Alan Rosenberg: Our failure to achieve improvement to residuals has caused a real crisis for the middle class in all the entertainment guilds. We really believe we can't afford to believe [the studios] again. They'll never come back and revisit those formulas. So waiting for 20 or 30 years to start reforming on new media is something we can't entertain. The press has been portraying this as a strike about wealthy writers getting richer. The average salary in the Writers Guild is $60,000 a year, and that's factoring in all the people who are making millions of dollars for screenplays. So the real average is even lower than that, and it's even lower for actors. We keep saying we won't be fooled again.
TAP: Characterize the other side on this. Are they a united front? What are you guys facing?
PV: We're facing seven multi-national conglomerates that portray themselves as an alliance of motion picture and television producers and that alliance is led by a negotiator who's been in place for about 25 years, Nicholas Counter, who has been very successful in that time using the pattern bargaining system, and at keeping those companies in line and collaborating.
Strategically, this alliance [between the WGA and SAG] has already paid off big dividends, because they saw us jointly visiting sets of shows, meeting together, putting down bargaining proposals that were mutually advantageous and mutually determined. I think they thought [the writers] were going to work without a contract after the expiration on Nov. 1, to line up with [the actors], because historically writers can't shut down the business. The writing staff might go out, but producers will continue to finish the shows with just the scripts. So it became clear to them that they could stockpile feature films and television pilots and potentially even television series, starting in November, getting the scripts ready to go through January and February, and then producing up to 150 feature films that would be in the can on June 30 when [the actors] went out.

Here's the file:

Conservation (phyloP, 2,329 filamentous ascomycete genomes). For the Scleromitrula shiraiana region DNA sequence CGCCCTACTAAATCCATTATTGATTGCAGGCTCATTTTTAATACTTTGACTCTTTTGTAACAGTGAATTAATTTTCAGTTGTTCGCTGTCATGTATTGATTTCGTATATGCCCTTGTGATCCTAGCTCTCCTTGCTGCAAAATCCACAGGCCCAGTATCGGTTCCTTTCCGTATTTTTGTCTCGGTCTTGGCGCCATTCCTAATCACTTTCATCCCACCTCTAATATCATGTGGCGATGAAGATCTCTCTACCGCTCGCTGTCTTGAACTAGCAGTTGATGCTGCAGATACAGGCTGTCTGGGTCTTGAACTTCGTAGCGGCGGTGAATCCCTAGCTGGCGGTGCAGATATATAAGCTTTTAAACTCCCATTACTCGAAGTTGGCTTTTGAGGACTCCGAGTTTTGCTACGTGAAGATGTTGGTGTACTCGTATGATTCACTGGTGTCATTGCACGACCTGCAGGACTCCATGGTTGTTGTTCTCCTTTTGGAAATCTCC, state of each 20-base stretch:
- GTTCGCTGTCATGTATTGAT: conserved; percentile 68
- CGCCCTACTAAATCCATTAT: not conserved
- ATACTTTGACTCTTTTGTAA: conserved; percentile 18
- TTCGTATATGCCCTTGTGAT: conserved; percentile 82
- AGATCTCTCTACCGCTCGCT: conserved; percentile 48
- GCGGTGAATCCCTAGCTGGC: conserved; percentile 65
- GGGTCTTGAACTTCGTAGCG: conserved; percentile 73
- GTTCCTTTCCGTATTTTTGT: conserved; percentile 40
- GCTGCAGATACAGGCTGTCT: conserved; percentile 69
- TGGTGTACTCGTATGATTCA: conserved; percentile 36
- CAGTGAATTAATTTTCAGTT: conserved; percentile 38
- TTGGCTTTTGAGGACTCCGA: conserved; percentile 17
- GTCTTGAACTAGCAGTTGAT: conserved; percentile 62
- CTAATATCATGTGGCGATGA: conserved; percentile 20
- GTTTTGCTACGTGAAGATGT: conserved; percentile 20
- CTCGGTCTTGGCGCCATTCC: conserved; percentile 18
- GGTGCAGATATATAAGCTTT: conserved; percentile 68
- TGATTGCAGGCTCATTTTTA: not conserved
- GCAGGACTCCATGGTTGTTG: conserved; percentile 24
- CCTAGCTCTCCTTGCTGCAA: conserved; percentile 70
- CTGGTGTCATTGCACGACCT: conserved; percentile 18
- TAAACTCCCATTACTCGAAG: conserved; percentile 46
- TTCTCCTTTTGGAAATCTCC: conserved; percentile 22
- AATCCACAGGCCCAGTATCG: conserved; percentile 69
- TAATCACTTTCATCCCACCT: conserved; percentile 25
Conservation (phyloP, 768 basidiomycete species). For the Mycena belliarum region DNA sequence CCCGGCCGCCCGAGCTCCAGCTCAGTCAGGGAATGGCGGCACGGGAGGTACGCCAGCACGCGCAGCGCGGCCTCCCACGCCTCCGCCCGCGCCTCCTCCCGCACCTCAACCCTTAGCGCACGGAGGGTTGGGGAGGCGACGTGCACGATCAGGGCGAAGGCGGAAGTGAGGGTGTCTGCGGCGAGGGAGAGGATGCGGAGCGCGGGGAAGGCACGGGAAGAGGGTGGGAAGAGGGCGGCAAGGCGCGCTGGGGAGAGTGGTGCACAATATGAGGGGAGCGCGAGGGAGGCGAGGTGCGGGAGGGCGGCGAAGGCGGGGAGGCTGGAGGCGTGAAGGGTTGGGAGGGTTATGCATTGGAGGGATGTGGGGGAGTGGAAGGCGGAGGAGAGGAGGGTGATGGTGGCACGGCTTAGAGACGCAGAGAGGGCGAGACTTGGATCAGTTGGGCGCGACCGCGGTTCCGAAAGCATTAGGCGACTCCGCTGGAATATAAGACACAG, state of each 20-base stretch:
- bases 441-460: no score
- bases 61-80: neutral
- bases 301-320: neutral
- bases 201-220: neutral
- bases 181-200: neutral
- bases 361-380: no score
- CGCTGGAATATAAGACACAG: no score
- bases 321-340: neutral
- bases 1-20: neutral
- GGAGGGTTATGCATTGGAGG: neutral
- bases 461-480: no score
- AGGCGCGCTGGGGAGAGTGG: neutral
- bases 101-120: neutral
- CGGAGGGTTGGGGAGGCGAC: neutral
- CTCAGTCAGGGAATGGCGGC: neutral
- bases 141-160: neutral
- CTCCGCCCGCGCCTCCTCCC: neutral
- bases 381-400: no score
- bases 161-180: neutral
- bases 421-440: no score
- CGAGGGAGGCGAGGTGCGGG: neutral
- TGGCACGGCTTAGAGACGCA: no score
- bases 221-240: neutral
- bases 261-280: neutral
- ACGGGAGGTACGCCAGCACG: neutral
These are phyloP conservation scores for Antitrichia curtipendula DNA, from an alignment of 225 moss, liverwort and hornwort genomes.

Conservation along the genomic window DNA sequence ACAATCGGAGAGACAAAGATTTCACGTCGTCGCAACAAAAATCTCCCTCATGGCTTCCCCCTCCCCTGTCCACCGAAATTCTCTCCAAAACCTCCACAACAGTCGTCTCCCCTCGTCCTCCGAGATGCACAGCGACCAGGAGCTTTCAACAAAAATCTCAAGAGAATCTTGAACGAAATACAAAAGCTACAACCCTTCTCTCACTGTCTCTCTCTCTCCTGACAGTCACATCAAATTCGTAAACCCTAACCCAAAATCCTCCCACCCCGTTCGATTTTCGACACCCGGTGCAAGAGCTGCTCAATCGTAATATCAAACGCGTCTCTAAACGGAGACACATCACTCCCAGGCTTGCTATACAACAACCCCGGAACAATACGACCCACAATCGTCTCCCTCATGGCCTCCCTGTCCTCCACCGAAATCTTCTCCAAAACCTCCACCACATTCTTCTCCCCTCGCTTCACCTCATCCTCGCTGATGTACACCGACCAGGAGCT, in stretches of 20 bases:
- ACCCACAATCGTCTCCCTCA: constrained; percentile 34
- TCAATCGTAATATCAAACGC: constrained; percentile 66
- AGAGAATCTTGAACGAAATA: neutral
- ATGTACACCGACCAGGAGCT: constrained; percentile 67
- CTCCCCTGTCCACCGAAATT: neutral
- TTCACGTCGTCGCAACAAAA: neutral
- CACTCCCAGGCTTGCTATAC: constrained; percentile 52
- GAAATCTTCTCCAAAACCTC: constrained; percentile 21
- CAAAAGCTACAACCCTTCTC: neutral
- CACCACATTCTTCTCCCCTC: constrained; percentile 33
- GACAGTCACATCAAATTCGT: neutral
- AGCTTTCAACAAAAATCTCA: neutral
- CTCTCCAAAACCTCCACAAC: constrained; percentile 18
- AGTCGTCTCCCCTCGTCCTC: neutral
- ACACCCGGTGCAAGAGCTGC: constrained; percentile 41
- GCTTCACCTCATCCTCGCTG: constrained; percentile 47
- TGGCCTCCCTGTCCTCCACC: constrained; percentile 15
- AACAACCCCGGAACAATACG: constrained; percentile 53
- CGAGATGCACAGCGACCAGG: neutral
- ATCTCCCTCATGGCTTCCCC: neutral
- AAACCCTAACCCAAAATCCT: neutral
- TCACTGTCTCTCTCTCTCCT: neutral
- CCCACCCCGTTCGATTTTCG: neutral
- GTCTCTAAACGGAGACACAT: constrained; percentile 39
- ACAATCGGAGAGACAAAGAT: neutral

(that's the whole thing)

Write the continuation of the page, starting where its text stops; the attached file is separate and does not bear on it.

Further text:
If we did go out [in June], their strategy dictated, big deal. They've got their TV shows, they've got the pilots, they've got the movies. Of course, they couldn't do that without telling our members to write those scripts and paying them to do it. All of a sudden we saw [the writers] were all being overworked and being told we need these scripts. That's when we said Nov. 1 is a real date for us. So now we've shut down the accelerated portion of that production, and we've absolutely shut down television. The alliance has dictated a strategy to [the studios] that really kind of cut them off at the pass. Now if they think they can go to another union [for a contract more to their liking], or if they think they can make a deal just by starving us out, they still don't have the product, and they still don't have us.
TAP: So what do you think is their plan then?